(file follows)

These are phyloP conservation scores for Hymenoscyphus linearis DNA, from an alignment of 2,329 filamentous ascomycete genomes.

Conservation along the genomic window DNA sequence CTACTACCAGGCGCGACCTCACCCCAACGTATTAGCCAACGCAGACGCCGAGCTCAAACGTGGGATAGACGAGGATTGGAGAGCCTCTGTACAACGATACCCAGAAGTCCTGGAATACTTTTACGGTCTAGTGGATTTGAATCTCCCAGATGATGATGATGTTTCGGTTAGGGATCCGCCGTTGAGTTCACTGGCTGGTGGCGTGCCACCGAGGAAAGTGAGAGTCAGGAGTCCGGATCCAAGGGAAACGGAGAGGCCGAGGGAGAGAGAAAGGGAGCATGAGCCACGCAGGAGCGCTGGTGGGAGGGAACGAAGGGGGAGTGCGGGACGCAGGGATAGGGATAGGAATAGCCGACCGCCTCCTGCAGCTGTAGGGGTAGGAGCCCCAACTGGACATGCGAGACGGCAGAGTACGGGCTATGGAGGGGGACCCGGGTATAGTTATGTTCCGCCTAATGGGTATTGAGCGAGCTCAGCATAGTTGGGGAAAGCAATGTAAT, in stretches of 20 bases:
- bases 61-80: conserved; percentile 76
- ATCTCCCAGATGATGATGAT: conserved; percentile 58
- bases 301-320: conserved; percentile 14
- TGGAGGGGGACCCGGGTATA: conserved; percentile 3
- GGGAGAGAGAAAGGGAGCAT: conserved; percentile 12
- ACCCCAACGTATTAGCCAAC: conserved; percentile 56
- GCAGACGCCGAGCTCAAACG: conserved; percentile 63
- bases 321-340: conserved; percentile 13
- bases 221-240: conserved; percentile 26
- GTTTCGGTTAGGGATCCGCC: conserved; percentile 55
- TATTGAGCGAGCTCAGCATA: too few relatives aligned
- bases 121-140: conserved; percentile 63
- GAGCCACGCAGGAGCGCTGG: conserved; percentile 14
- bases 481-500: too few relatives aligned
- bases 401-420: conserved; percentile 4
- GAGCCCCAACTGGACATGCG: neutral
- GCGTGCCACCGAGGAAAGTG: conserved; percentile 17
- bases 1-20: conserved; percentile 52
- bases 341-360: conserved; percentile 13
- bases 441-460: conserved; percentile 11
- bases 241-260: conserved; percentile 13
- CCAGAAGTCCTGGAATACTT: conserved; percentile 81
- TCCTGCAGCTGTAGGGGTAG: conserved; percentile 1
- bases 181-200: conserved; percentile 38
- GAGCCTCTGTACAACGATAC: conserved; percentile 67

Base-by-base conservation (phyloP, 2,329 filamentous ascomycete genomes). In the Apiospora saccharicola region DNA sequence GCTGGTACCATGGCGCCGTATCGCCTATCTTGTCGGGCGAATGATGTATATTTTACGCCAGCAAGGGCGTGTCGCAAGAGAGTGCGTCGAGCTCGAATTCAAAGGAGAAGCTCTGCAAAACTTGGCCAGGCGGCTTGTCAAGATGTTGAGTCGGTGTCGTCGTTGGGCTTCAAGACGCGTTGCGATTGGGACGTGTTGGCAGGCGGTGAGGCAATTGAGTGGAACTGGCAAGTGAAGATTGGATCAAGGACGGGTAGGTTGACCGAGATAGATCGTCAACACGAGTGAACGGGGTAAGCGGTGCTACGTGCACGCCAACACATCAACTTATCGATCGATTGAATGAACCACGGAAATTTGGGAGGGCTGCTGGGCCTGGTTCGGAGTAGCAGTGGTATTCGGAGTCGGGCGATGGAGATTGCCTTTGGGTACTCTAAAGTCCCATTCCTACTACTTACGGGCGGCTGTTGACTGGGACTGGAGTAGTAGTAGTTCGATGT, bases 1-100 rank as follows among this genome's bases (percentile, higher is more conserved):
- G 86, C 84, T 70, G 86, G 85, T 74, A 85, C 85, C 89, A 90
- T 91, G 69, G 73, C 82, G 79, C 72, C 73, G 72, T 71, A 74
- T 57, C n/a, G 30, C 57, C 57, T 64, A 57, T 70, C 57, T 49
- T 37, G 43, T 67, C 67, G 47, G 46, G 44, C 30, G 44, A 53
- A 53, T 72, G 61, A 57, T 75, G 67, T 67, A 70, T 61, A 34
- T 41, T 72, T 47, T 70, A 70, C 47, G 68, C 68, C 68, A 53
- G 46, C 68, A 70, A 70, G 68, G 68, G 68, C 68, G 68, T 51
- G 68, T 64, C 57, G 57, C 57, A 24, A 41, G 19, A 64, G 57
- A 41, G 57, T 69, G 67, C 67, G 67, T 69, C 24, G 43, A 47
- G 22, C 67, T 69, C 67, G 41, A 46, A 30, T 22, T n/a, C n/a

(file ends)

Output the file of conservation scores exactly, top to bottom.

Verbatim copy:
These are phyloP conservation scores for Hymenoscyphus linearis DNA, from an alignment of 2,329 filamentous ascomycete genomes.

Conservation along the genomic window DNA sequence CTACTACCAGGCGCGACCTCACCCCAACGTATTAGCCAACGCAGACGCCGAGCTCAAACGTGGGATAGACGAGGATTGGAGAGCCTCTGTACAACGATACCCAGAAGTCCTGGAATACTTTTACGGTCTAGTGGATTTGAATCTCCCAGATGATGATGATGTTTCGGTTAGGGATCCGCCGTTGAGTTCACTGGCTGGTGGCGTGCCACCGAGGAAAGTGAGAGTCAGGAGTCCGGATCCAAGGGAAACGGAGAGGCCGAGGGAGAGAGAAAGGGAGCATGAGCCACGCAGGAGCGCTGGTGGGAGGGAACGAAGGGGGAGTGCGGGACGCAGGGATAGGGATAGGAATAGCCGACCGCCTCCTGCAGCTGTAGGGGTAGGAGCCCCAACTGGACATGCGAGACGGCAGAGTACGGGCTATGGAGGGGGACCCGGGTATAGTTATGTTCCGCCTAATGGGTATTGAGCGAGCTCAGCATAGTTGGGGAAAGCAATGTAAT, in stretches of 20 bases:
- bases 61-80: conserved; percentile 76
- ATCTCCCAGATGATGATGAT: conserved; percentile 58
- bases 301-320: conserved; percentile 14
- TGGAGGGGGACCCGGGTATA: conserved; percentile 3
- GGGAGAGAGAAAGGGAGCAT: conserved; percentile 12
- ACCCCAACGTATTAGCCAAC: conserved; percentile 56
- GCAGACGCCGAGCTCAAACG: conserved; percentile 63
- bases 321-340: conserved; percentile 13
- bases 221-240: conserved; percentile 26
- GTTTCGGTTAGGGATCCGCC: conserved; percentile 55
- TATTGAGCGAGCTCAGCATA: too few relatives aligned
- bases 121-140: conserved; percentile 63
- GAGCCACGCAGGAGCGCTGG: conserved; percentile 14
- bases 481-500: too few relatives aligned
- bases 401-420: conserved; percentile 4
- GAGCCCCAACTGGACATGCG: neutral
- GCGTGCCACCGAGGAAAGTG: conserved; percentile 17
- bases 1-20: conserved; percentile 52
- bases 341-360: conserved; percentile 13
- bases 441-460: conserved; percentile 11
- bases 241-260: conserved; percentile 13
- CCAGAAGTCCTGGAATACTT: conserved; percentile 81
- TCCTGCAGCTGTAGGGGTAG: conserved; percentile 1
- bases 181-200: conserved; percentile 38
- GAGCCTCTGTACAACGATAC: conserved; percentile 67

Base-by-base conservation (phyloP, 2,329 filamentous ascomycete genomes). In the Apiospora saccharicola region DNA sequence GCTGGTACCATGGCGCCGTATCGCCTATCTTGTCGGGCGAATGATGTATATTTTACGCCAGCAAGGGCGTGTCGCAAGAGAGTGCGTCGAGCTCGAATTCAAAGGAGAAGCTCTGCAAAACTTGGCCAGGCGGCTTGTCAAGATGTTGAGTCGGTGTCGTCGTTGGGCTTCAAGACGCGTTGCGATTGGGACGTGTTGGCAGGCGGTGAGGCAATTGAGTGGAACTGGCAAGTGAAGATTGGATCAAGGACGGGTAGGTTGACCGAGATAGATCGTCAACACGAGTGAACGGGGTAAGCGGTGCTACGTGCACGCCAACACATCAACTTATCGATCGATTGAATGAACCACGGAAATTTGGGAGGGCTGCTGGGCCTGGTTCGGAGTAGCAGTGGTATTCGGAGTCGGGCGATGGAGATTGCCTTTGGGTACTCTAAAGTCCCATTCCTACTACTTACGGGCGGCTGTTGACTGGGACTGGAGTAGTAGTAGTTCGATGT, bases 1-100 rank as follows among this genome's bases (percentile, higher is more conserved):
- G 86, C 84, T 70, G 86, G 85, T 74, A 85, C 85, C 89, A 90
- T 91, G 69, G 73, C 82, G 79, C 72, C 73, G 72, T 71, A 74
- T 57, C n/a, G 30, C 57, C 57, T 64, A 57, T 70, C 57, T 49
- T 37, G 43, T 67, C 67, G 47, G 46, G 44, C 30, G 44, A 53
- A 53, T 72, G 61, A 57, T 75, G 67, T 67, A 70, T 61, A 34
- T 41, T 72, T 47, T 70, A 70, C 47, G 68, C 68, C 68, A 53
- G 46, C 68, A 70, A 70, G 68, G 68, G 68, C 68, G 68, T 51
- G 68, T 64, C 57, G 57, C 57, A 24, A 41, G 19, A 64, G 57
- A 41, G 57, T 69, G 67, C 67, G 67, T 69, C 24, G 43, A 47
- G 22, C 67, T 69, C 67, G 41, A 46, A 30, T 22, T n/a, C n/a